By collecting the personal information of its users, which, by and large, is innocent data (schedules, emotional responses, and even our personalities), the corporation is able to predict human behavior. The consumer/user is surveilled, observed, spied upon, and future behavior is predicted by the current collected data. Of course, this might appear to be quite obvious in nature because it may remove small discomforts in your life, such as sustaining a standard room temperature, but it raises privacy concerns as well as matters regarding individual Free Will. If human behavior can be predicted based on individual, sovereign traits, then our individual lives can be tailored toward how much Surveillance Capitalists can profit from our experiences, both presently and in the future. Dr. Zuboff expertly expounds and deconstructs the terminology and its macrocosmic applications toward layman-understanding of the tech industry and its politics.
While surveillance is not a novel concept, Dr. Zuboff spotlights how data- collection through surveillance produces profit for corporations. This data, according to Dr. Zuboff, is the Human Experience — which is not physical at all. Surveillance Capitalists are able to infiltrate the life, violate the privacy, of the user, and exploit the garnered data for profit.
The garnered data, as Dr. Zuboff explains, is traded in “Behavioral Futures Markets”, in which “many companies are eager to place bets on our future behavior”. What is dangerous about Surveillance Capitalism is that the exchange between the consumer and the product is not mutual. It is transactional, but “transactional” does not always result in equal benefit between both or all parties. Instead, the transaction benefits the Surveillance Capitalist more than the consumer. Our Experiences are now deemed as the Raw Material of the 21st-century, a principle that, outside of the realm of technological development, would otherwise be foreign and unseemly.
If Surveillance Capitalists carry the capability of predicting individual human behavior for corporate profit, then they, in turn, carry the capability to compartmentalize entire groups of individuals who share commonalities, and Influence and Behaviorally-Modify the collective experience as a whole. This issue does not exist simply within the scope of Dr. Zuboff’s novel; Netflix’s documentary “The Social Dilemma” (2020) discusses this issue at length as well, specializing in social media. The implications are monumental, and historically unrivaled. The Cambridge Analytica Scandal is a prime example of how Surveillance Capitalism has influenced domestic politics.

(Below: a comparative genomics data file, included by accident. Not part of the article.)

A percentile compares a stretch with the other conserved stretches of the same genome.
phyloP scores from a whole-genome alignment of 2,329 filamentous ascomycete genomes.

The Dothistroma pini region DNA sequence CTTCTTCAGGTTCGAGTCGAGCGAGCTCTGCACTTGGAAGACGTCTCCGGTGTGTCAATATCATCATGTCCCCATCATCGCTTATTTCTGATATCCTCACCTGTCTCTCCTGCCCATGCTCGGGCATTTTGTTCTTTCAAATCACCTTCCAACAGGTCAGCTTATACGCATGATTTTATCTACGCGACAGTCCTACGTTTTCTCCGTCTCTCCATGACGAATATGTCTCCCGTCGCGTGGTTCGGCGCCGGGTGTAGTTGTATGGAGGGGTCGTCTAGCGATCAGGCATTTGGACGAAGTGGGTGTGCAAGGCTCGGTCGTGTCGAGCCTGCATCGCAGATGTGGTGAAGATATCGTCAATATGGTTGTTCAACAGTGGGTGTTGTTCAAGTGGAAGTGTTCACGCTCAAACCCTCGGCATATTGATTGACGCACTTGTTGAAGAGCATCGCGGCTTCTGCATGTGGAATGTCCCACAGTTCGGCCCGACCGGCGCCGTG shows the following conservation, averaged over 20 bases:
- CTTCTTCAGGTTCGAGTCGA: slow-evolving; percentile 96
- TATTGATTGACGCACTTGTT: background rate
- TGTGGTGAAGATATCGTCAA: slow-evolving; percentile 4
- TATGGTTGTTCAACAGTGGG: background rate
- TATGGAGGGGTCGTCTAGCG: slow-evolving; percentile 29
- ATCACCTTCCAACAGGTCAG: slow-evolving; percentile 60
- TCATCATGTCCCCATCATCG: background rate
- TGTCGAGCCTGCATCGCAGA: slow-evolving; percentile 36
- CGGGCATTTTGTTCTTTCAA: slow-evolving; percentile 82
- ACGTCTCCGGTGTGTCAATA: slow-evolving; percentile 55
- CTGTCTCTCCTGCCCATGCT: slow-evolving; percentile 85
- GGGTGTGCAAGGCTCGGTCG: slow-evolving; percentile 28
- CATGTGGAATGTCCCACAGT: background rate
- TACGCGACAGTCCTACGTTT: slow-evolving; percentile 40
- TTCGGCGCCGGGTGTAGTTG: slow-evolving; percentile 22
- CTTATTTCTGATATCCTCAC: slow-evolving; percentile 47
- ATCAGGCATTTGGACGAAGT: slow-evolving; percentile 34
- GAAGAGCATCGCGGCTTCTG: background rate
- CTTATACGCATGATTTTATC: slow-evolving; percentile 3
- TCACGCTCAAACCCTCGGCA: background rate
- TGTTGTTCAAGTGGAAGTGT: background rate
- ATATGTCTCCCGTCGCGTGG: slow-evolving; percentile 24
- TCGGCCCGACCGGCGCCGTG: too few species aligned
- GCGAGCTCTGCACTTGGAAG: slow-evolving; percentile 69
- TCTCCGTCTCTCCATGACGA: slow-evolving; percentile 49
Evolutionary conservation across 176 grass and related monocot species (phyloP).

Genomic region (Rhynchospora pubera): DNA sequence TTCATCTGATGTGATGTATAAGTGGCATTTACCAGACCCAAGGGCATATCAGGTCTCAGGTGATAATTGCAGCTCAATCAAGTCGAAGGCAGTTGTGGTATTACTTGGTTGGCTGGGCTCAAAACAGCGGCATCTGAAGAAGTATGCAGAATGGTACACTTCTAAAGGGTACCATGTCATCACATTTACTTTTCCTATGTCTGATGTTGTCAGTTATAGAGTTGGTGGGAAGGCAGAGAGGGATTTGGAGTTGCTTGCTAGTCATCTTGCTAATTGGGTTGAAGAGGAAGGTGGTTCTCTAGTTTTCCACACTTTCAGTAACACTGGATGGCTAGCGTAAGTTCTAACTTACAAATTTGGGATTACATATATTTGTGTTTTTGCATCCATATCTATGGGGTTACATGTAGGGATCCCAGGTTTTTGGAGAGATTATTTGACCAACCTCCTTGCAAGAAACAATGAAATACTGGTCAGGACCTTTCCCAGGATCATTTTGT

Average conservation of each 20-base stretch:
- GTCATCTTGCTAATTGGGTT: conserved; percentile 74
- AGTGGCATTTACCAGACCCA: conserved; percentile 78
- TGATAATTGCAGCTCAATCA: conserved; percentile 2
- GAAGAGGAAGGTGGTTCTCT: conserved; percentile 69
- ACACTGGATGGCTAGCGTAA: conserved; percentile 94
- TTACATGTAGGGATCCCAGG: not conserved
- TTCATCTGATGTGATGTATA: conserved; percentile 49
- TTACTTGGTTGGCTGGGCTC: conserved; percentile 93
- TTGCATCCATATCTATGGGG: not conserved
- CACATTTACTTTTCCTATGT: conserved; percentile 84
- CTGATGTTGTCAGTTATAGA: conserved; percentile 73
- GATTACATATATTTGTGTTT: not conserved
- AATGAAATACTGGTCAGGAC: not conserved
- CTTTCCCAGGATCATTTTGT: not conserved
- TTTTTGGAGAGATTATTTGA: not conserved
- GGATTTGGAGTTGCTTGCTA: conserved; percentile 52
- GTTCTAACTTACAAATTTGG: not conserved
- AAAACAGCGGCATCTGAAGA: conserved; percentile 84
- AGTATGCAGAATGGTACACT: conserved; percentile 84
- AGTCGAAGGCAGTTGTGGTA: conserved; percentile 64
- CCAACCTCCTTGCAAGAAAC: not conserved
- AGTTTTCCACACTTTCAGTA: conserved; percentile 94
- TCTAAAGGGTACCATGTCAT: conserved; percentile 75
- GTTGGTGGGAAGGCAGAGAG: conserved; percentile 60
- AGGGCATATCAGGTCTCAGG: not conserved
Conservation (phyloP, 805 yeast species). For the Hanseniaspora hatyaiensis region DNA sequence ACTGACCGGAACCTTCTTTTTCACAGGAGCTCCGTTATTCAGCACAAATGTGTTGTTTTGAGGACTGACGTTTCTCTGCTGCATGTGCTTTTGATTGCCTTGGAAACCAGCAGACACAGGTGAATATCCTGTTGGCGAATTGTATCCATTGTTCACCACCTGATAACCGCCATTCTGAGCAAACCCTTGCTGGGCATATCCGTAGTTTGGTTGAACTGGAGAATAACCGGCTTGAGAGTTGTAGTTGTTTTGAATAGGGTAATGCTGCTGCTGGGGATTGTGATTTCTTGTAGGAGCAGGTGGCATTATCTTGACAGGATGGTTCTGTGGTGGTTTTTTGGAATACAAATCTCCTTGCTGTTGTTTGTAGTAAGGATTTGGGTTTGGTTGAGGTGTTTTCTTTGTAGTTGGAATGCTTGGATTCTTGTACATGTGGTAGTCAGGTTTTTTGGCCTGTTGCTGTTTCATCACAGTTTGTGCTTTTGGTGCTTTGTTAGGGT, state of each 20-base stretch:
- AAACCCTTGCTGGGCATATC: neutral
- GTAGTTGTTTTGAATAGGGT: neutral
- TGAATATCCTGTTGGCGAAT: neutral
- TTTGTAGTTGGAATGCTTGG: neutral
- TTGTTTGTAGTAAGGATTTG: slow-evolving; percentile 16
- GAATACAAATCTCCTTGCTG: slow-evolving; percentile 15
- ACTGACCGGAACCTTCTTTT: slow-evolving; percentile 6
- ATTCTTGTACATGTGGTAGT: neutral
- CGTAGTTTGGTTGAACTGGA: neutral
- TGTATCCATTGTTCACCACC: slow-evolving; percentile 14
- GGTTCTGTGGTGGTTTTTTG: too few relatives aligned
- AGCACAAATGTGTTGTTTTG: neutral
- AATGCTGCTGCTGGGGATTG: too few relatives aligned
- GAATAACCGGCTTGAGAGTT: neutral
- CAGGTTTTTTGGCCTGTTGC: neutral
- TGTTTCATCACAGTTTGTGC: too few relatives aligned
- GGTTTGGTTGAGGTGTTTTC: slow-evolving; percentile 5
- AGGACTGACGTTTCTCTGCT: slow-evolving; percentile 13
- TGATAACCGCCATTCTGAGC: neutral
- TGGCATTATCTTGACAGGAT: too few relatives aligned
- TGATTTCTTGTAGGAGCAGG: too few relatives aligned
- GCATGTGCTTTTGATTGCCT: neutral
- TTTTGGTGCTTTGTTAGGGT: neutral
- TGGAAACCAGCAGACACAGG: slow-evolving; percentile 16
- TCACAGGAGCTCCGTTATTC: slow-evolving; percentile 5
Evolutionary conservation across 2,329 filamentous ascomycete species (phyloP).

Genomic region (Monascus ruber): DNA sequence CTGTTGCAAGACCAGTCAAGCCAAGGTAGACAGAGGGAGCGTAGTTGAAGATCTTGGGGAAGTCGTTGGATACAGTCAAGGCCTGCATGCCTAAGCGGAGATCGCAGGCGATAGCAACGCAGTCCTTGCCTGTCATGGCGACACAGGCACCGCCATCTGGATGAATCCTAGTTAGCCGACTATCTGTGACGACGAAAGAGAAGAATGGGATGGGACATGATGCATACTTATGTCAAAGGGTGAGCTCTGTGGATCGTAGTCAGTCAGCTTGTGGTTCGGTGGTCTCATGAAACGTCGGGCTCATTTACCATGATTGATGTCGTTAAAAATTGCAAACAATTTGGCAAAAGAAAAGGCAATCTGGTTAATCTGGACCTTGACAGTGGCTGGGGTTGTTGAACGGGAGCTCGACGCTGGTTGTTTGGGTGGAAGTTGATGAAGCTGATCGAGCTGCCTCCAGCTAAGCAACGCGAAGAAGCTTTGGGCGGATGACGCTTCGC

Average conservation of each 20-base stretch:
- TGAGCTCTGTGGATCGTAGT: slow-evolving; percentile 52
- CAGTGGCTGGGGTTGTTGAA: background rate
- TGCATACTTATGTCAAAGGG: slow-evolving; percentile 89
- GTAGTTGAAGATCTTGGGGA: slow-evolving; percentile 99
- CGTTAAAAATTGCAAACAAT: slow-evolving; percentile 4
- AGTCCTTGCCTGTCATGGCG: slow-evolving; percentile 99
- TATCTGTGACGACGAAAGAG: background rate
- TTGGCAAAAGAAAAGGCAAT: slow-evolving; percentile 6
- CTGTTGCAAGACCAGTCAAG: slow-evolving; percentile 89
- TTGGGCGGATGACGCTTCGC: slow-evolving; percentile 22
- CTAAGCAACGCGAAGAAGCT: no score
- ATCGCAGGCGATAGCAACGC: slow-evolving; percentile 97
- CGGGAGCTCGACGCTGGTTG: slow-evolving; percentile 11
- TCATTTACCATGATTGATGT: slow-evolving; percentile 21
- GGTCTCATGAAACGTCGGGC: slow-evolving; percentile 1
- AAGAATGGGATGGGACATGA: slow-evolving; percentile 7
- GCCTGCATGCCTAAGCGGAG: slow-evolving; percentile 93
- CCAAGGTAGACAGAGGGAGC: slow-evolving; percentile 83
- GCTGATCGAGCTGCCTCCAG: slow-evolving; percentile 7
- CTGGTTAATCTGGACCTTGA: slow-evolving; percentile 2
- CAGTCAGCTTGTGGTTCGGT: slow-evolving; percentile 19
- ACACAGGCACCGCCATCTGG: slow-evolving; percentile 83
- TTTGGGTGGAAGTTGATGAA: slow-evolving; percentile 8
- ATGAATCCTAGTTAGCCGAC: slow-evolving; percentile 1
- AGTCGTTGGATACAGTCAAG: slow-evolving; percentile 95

The novel travels from defining Surveillance Capitalism, to its sociopolitical origins and development, to legalities, to pointing out how human behavior is commodified, to the power dynamics involved in its evolution. The book additionally covers the lengths tech giants like Google and Facebook will journey to elude legalities and privacy regulations for corporate financial benefit. The territory of Surveillance Capitalism, within the scope of the novel, is represented by dark diction and phrases which allude to Wild West “lawlessness”.
Dr. Zuboff dissects how Surveillance Capitalism preys upon the innocence, the purity of the human experience, and profits from it. She additionally dissects how Surveillance Capitalists garner profit from major traumas, both individual and collective. Spanning a hefty 525 pages in the hardcover copy, are five sections and eighteen chapters elaborating upon and investigating the issue.
Her explorations are revealing. Her research — meticulous. With great mastery, she unravels the matrix of data-collection and distribution in the age of technological advancement. Her analyses of all associations, implications, and presentations of the subject matter are fearless. For the first time, we are able to journey into the intricacies and mechanisms of an industry that conducts a great majority of its work in the shadows, shrouded in secrecy. Even those with limited knowledge of Information Capitalism are able to examine the complexities of Surveillance Capitalism with an effortlessness that can be attributed to Dr. Zuboff’s eloquent exposure.
If you are interested in learning more about Surveillance Capitalism, its historical evolution, its relationship to behavioral modification, its role in contemporary culture and politics, and controversies entailing Critical Theory and Epistemology in the digital age, I recommend picking up a copy of The Age of Surveillance Capitalism: The Fight for a Human Future at the New Frontier of Power. It is a majestic, powerful addition to any bookshelf.